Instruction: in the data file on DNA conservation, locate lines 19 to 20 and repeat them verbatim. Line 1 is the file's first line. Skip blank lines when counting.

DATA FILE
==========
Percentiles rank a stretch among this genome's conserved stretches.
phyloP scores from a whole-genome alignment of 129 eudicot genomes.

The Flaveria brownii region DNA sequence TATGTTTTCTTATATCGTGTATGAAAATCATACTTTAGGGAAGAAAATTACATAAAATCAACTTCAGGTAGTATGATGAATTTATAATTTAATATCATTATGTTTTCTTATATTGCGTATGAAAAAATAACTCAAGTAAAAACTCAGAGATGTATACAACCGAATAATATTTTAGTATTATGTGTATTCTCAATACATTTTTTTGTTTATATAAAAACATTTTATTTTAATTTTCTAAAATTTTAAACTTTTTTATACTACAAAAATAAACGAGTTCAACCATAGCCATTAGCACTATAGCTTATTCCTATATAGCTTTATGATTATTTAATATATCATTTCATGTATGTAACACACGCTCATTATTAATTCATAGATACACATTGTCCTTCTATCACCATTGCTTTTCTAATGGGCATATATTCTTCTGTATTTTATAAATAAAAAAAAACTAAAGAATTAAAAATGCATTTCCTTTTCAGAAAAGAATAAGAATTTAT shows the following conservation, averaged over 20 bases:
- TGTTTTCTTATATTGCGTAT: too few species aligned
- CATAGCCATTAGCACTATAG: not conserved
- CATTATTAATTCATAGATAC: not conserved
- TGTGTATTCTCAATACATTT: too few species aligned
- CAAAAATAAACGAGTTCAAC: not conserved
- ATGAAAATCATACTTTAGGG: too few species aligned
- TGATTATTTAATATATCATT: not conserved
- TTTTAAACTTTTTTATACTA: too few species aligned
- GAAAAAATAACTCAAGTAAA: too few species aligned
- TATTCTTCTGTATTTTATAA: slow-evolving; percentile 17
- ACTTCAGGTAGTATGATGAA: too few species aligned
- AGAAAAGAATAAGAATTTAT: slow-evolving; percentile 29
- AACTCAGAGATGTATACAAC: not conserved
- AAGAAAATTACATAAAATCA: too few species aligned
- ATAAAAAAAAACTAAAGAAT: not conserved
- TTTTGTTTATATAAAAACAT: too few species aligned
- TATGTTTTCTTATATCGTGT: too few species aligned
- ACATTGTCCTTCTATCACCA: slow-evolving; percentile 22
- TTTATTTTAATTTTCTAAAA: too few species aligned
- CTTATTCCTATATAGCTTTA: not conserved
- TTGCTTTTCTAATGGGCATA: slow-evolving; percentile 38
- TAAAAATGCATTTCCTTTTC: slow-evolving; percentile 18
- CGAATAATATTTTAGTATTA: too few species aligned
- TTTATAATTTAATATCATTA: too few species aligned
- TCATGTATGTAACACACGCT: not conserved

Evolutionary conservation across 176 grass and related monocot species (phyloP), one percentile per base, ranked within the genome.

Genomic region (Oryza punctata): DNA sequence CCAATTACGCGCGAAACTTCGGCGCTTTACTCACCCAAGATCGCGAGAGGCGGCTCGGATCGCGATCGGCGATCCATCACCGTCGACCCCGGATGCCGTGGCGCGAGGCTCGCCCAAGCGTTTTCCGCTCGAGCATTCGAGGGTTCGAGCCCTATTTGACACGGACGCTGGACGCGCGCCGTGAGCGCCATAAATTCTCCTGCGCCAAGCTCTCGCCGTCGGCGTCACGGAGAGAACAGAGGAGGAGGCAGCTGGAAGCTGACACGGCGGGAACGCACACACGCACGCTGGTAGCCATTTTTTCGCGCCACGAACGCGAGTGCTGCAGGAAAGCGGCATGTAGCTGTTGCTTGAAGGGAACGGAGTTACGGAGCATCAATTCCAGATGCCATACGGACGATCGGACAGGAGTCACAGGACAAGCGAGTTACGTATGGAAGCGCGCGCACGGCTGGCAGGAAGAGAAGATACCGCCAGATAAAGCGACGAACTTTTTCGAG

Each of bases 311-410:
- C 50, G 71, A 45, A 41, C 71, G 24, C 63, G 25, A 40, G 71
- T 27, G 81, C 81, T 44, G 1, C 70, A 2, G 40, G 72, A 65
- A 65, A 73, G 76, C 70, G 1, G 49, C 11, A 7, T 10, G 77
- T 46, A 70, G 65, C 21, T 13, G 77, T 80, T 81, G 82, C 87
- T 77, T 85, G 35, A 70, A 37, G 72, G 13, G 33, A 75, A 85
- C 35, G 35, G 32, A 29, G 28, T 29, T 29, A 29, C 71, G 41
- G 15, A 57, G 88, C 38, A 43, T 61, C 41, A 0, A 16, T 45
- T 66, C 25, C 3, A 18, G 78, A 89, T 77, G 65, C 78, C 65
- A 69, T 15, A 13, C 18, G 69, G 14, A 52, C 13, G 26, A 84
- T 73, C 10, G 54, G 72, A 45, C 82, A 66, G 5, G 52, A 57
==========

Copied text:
- TTTTGTTTATATAAAAACAT: too few species aligned
- TATGTTTTCTTATATCGTGT: too few species aligned